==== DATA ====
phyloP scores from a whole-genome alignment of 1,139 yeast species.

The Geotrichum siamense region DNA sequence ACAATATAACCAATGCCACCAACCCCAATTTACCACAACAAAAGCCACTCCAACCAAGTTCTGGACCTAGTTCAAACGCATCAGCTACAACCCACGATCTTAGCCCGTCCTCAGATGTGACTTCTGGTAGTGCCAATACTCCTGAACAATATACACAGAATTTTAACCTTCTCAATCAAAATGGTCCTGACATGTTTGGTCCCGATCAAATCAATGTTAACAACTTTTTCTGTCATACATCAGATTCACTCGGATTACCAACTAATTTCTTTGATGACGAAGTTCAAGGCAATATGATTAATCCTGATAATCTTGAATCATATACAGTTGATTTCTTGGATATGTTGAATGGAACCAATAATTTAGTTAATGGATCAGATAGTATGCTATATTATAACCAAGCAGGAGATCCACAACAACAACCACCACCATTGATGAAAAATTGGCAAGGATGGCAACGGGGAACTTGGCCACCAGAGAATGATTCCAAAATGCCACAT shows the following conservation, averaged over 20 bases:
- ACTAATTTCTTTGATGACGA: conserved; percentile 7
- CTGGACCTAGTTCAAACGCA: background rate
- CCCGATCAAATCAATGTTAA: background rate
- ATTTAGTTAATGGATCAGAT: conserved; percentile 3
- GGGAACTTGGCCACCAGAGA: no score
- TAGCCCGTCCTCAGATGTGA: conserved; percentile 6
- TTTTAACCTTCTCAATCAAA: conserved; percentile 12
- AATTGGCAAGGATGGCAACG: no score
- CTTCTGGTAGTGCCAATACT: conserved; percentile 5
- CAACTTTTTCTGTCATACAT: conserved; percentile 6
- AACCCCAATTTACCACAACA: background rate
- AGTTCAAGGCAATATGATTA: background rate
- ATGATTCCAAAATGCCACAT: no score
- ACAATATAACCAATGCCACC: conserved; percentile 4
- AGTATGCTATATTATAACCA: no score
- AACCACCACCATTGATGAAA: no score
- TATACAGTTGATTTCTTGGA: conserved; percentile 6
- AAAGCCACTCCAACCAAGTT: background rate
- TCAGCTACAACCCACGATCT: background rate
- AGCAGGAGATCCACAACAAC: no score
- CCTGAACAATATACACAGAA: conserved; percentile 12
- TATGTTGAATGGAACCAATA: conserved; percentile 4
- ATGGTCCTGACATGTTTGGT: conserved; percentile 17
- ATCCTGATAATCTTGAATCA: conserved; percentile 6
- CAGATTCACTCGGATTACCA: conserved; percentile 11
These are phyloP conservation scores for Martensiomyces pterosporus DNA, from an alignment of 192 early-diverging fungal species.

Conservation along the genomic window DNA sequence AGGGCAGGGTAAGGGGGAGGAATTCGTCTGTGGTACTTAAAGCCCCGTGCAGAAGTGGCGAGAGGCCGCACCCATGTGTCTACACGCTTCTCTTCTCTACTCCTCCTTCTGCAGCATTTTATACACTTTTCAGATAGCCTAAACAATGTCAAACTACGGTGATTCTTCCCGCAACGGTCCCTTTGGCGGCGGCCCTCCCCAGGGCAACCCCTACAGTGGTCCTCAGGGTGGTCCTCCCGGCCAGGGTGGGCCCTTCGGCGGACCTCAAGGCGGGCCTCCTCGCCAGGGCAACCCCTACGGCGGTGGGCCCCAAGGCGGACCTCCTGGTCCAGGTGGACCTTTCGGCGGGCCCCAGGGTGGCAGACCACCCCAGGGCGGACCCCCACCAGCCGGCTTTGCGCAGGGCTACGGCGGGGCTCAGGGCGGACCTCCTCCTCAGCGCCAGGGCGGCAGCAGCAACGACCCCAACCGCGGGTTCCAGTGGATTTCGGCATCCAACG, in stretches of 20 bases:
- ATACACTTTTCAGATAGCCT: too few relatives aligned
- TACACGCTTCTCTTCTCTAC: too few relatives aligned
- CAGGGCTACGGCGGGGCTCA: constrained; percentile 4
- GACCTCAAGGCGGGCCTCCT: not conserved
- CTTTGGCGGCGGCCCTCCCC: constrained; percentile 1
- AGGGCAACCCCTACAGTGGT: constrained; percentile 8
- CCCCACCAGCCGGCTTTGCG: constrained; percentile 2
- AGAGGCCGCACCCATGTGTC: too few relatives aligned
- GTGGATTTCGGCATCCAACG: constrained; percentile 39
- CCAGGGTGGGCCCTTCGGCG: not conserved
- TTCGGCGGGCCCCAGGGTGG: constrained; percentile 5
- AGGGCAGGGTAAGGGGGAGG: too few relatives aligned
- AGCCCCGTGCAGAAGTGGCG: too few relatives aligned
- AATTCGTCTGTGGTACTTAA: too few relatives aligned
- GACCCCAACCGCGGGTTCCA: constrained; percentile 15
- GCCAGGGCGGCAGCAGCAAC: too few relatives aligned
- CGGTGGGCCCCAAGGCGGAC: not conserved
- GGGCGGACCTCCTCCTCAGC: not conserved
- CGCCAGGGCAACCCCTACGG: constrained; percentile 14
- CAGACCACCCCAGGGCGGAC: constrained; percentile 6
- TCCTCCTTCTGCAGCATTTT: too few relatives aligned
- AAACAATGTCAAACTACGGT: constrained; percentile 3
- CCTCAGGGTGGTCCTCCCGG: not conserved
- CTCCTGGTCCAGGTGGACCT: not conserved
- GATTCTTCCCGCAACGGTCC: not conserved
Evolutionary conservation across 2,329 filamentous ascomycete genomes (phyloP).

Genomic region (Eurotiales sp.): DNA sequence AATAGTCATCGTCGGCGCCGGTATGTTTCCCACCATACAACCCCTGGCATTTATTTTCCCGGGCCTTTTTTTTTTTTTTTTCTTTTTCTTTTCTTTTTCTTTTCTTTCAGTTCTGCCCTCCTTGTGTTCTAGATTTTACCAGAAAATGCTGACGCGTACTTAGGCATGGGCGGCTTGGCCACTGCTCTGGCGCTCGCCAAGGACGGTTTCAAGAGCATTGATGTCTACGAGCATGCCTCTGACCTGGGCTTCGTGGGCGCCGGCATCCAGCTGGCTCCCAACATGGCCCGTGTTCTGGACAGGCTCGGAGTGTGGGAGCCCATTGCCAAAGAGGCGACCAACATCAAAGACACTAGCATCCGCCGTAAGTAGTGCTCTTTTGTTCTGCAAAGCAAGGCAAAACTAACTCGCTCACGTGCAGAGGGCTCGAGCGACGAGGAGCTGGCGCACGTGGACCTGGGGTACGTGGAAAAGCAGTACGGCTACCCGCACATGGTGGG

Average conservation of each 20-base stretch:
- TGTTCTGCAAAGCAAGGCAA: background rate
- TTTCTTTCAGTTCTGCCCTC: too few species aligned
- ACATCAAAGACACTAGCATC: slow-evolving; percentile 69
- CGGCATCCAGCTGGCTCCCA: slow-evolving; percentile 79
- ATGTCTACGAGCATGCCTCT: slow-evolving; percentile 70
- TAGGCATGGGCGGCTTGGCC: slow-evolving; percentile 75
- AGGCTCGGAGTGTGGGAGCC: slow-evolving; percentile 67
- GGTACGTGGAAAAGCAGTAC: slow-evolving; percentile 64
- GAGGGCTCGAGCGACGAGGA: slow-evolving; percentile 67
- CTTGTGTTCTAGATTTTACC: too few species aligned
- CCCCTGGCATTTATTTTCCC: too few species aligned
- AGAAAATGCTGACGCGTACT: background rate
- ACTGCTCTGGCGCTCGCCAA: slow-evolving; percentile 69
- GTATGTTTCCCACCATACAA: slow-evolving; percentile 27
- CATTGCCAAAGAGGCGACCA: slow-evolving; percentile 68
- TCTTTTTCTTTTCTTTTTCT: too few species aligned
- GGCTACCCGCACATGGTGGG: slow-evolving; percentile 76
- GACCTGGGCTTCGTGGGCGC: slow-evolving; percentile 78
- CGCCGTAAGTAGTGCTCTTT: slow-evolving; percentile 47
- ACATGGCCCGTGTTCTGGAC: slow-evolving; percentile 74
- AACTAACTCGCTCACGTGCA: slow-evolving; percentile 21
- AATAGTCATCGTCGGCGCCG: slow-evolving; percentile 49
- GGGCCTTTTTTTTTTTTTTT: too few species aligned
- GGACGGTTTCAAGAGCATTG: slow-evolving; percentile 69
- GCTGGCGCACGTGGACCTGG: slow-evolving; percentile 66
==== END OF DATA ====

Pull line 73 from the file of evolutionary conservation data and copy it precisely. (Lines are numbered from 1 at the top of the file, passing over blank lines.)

- TCTTTTTCTTTTCTTTTTCT: too few species aligned